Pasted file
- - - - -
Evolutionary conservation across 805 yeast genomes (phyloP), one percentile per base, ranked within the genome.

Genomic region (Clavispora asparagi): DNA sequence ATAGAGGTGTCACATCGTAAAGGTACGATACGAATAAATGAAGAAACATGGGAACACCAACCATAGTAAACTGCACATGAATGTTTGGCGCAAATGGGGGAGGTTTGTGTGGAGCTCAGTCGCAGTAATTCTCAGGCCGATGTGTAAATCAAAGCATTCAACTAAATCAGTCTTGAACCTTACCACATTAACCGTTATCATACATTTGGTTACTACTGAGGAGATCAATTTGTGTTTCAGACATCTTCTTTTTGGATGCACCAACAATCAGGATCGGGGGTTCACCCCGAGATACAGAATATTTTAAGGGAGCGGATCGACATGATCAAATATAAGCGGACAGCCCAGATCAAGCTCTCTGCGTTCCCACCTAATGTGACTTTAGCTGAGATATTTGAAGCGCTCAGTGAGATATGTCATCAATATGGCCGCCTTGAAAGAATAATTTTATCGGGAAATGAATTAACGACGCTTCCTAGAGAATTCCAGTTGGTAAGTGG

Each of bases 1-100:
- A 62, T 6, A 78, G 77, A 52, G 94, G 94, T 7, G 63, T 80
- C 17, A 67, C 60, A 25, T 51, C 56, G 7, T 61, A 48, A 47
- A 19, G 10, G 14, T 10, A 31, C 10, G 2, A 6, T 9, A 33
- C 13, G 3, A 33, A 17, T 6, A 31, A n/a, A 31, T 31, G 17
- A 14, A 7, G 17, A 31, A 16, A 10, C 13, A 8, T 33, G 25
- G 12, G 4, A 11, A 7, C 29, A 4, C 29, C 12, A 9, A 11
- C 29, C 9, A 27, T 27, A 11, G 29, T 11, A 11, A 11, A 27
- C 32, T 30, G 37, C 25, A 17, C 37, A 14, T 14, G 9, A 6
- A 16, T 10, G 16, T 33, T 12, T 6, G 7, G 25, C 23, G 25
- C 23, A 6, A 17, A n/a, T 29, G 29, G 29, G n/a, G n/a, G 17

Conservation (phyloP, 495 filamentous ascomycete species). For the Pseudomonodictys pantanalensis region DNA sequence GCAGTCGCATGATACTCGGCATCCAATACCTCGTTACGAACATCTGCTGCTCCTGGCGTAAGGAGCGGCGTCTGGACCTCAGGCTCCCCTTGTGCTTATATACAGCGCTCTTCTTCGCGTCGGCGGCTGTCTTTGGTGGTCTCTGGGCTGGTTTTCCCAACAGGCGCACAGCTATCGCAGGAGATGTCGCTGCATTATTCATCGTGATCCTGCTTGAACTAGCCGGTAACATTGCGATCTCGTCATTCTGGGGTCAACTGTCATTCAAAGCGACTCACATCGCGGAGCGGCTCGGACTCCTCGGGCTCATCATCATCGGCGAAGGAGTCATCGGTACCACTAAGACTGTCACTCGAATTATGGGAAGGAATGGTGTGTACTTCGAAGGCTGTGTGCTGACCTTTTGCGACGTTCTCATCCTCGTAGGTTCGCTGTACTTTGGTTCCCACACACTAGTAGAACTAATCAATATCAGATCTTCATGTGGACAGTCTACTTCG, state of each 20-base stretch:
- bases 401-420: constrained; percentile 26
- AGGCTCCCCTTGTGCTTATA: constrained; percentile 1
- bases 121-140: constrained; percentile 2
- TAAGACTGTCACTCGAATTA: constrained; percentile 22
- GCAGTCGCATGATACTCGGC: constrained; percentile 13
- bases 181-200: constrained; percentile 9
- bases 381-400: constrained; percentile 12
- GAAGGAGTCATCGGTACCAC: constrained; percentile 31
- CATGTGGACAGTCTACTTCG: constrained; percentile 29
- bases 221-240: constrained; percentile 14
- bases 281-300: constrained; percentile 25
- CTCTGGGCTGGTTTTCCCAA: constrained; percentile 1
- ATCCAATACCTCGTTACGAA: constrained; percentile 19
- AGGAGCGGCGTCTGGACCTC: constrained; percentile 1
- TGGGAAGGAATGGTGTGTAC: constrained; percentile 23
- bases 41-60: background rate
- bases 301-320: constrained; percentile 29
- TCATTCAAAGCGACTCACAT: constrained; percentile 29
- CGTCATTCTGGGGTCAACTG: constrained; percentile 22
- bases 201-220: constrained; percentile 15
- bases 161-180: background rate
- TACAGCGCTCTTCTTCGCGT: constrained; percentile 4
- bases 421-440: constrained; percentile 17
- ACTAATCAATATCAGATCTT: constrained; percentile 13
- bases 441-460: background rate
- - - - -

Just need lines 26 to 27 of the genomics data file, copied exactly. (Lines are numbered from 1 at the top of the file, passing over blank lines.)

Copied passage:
- CTCTGGGCTGGTTTTCCCAA: constrained; percentile 1
- ATCCAATACCTCGTTACGAA: constrained; percentile 19